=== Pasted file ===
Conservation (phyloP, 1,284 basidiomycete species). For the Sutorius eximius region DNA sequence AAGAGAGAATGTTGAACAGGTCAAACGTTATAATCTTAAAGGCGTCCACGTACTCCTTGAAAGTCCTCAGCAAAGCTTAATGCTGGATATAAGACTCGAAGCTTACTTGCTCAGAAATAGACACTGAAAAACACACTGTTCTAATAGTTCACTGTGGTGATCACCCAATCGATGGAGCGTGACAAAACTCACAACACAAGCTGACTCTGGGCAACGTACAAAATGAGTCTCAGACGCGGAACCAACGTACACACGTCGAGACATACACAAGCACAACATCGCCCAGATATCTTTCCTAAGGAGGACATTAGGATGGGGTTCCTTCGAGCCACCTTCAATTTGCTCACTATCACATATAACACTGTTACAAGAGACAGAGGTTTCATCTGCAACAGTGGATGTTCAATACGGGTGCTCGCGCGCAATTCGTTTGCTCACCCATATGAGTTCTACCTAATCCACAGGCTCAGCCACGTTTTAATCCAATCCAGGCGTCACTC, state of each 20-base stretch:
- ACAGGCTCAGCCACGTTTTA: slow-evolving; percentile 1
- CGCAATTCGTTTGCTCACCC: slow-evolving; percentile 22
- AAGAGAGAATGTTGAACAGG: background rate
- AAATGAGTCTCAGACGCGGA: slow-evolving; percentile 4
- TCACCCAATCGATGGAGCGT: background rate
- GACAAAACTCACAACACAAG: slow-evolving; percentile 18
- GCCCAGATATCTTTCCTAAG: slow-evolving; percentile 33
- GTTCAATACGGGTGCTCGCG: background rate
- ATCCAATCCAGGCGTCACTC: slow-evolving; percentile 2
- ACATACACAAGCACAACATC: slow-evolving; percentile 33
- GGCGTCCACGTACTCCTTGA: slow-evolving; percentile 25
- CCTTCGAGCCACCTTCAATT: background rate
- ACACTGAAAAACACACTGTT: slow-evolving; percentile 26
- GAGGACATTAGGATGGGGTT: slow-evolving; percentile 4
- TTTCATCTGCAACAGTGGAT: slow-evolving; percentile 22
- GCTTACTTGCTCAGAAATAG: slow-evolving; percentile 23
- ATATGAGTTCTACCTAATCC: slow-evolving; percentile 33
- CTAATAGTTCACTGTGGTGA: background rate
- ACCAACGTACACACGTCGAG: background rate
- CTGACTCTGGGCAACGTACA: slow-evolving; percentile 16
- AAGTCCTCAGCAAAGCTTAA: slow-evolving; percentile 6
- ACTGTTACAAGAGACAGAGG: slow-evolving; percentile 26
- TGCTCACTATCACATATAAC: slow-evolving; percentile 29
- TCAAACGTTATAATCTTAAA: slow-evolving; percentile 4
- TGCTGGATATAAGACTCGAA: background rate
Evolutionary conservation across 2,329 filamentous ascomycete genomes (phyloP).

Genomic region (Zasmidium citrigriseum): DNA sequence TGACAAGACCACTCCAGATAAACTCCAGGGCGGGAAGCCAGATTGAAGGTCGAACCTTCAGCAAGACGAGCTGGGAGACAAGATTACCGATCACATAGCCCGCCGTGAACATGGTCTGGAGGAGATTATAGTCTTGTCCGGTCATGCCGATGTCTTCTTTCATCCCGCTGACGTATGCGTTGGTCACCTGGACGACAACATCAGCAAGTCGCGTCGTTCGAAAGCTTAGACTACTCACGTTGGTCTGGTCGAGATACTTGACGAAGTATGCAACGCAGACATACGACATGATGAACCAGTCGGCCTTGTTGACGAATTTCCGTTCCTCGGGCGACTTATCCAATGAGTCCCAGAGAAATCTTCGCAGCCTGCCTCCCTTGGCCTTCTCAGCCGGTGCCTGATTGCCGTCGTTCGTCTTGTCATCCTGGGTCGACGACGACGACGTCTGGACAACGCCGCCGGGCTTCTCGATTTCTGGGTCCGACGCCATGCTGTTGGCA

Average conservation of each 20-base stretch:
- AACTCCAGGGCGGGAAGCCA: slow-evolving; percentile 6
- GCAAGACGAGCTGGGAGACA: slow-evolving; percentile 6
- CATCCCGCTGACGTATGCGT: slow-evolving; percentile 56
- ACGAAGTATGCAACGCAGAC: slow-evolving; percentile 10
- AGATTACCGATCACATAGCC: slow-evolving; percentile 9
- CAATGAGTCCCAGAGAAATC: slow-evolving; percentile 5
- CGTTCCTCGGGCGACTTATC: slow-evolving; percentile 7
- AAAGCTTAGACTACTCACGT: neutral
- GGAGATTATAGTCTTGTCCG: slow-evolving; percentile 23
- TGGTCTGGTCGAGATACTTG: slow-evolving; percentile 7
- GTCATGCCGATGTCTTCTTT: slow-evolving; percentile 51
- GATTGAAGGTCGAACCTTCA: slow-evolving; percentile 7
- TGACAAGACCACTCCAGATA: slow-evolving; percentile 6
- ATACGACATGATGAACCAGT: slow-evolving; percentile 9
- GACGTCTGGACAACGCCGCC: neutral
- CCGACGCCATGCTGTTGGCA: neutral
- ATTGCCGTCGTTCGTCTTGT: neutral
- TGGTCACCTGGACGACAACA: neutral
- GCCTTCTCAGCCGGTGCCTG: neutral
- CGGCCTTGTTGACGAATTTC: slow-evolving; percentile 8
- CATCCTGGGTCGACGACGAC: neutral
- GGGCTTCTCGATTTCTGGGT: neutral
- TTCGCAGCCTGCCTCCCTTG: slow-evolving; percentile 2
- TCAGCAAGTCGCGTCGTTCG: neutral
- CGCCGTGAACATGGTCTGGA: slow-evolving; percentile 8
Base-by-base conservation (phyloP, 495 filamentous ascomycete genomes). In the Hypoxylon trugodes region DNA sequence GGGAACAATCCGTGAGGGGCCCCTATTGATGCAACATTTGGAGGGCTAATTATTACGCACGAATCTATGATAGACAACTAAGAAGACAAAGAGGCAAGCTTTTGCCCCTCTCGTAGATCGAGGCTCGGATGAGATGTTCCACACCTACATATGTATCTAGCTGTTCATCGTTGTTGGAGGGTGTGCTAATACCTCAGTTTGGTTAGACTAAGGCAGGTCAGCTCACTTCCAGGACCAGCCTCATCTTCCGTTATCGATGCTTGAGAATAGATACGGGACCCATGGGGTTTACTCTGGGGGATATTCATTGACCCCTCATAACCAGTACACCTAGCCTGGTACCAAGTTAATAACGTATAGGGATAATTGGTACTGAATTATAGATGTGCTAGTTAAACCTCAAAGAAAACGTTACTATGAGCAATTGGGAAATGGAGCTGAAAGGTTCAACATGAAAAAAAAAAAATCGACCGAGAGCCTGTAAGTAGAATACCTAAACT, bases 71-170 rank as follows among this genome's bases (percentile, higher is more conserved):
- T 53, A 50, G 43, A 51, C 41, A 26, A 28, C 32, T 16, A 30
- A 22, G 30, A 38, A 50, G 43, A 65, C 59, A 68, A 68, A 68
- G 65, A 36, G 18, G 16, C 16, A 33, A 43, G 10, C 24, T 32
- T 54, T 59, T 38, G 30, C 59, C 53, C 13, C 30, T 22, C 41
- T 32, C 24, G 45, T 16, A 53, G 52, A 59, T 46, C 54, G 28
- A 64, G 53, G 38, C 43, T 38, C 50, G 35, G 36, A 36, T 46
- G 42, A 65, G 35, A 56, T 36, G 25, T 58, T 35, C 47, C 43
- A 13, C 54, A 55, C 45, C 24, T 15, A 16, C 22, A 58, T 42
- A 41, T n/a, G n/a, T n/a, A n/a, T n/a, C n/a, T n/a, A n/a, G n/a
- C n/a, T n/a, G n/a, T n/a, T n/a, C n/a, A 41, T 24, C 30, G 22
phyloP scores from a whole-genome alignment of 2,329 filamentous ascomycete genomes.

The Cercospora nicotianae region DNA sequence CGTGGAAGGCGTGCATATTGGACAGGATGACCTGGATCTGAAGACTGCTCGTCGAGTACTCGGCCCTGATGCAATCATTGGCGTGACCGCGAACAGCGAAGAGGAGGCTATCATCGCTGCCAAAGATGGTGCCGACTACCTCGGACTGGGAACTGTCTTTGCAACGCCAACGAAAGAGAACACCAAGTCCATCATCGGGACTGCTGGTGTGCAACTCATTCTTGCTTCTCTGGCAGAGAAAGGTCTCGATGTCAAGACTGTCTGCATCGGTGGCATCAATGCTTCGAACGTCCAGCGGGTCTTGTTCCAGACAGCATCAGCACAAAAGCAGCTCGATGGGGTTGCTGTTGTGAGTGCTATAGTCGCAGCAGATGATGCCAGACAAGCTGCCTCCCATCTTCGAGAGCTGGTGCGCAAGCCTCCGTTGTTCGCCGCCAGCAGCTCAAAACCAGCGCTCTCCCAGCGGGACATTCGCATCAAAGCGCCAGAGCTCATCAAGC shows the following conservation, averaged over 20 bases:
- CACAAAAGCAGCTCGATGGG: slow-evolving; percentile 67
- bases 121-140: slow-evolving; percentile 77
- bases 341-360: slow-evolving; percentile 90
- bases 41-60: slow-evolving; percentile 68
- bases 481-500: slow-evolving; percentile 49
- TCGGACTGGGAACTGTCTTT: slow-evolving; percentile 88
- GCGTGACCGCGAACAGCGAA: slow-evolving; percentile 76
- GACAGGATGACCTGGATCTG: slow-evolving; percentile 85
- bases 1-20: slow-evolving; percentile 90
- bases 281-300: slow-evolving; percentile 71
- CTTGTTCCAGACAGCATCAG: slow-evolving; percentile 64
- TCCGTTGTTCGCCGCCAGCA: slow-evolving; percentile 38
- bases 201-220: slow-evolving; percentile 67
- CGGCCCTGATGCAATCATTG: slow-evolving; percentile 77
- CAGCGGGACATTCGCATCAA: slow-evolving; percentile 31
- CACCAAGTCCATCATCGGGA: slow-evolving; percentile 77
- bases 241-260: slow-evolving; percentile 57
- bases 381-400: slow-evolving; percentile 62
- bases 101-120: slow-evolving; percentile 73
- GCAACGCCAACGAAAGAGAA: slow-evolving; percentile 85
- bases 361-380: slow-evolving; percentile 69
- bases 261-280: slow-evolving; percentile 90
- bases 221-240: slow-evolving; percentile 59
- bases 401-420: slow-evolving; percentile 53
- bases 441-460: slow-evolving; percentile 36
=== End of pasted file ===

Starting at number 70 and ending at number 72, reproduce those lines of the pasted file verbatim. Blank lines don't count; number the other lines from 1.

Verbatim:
- bases 341-360: slow-evolving; percentile 90
- bases 41-60: slow-evolving; percentile 68
- bases 481-500: slow-evolving; percentile 49